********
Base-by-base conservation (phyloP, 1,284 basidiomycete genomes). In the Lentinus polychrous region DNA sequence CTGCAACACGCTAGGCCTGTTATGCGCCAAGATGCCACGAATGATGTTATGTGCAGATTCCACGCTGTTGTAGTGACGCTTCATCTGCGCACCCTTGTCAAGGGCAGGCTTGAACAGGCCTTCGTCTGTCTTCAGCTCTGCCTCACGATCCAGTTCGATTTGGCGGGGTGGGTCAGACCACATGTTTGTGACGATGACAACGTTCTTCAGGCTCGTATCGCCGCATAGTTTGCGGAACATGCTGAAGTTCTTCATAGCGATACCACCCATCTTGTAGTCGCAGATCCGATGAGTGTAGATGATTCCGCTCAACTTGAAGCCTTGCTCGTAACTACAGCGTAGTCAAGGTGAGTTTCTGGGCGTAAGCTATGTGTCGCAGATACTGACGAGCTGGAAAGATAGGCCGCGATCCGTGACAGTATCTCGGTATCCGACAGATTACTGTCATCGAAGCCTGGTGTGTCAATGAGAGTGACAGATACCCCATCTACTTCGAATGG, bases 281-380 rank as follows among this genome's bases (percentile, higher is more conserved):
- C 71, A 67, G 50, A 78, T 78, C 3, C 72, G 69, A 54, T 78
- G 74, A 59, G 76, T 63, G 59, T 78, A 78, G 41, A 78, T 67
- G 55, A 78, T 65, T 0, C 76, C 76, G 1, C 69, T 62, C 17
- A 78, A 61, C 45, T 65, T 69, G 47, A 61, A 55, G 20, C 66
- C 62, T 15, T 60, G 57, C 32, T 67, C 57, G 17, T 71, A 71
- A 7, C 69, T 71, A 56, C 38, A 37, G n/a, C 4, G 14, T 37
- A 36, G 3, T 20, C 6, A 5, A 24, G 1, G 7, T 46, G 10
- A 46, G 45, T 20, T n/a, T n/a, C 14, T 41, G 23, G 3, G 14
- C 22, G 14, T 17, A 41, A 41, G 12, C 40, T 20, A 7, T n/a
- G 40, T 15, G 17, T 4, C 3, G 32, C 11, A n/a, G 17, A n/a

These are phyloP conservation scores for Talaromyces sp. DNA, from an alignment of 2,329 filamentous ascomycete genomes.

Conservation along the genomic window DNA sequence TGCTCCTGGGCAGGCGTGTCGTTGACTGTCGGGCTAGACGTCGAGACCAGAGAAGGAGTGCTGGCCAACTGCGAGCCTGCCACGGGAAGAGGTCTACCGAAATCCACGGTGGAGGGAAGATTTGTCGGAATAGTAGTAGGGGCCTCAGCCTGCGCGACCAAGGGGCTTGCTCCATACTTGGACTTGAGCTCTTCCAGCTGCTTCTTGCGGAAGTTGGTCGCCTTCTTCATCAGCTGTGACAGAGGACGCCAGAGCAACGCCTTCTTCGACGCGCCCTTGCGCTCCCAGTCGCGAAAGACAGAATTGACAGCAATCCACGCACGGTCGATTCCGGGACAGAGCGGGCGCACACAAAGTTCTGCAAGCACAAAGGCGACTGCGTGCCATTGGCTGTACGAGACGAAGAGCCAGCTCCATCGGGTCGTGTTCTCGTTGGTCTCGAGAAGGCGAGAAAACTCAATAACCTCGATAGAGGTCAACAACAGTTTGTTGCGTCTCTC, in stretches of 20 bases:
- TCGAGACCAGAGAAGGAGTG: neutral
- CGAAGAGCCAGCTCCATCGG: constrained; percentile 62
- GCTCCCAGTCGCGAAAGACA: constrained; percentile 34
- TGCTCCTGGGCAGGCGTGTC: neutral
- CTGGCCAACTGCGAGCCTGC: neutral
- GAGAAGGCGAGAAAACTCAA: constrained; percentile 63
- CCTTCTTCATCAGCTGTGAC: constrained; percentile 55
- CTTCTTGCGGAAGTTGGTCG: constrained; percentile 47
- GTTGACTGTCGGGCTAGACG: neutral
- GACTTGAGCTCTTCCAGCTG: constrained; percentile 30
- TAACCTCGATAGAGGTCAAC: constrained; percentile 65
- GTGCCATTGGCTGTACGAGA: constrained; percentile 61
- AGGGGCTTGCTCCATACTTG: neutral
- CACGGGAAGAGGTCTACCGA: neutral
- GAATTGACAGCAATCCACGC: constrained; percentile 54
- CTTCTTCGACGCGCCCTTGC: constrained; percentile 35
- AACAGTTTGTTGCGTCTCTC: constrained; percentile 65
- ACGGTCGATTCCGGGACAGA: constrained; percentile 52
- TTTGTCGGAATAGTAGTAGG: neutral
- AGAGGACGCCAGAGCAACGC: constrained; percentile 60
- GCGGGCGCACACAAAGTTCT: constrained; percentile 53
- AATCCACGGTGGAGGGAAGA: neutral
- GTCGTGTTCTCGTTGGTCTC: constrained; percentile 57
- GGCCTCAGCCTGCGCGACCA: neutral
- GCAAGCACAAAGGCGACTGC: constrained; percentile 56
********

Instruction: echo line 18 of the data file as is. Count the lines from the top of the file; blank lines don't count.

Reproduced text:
- CTGGCCAACTGCGAGCCTGC: neutral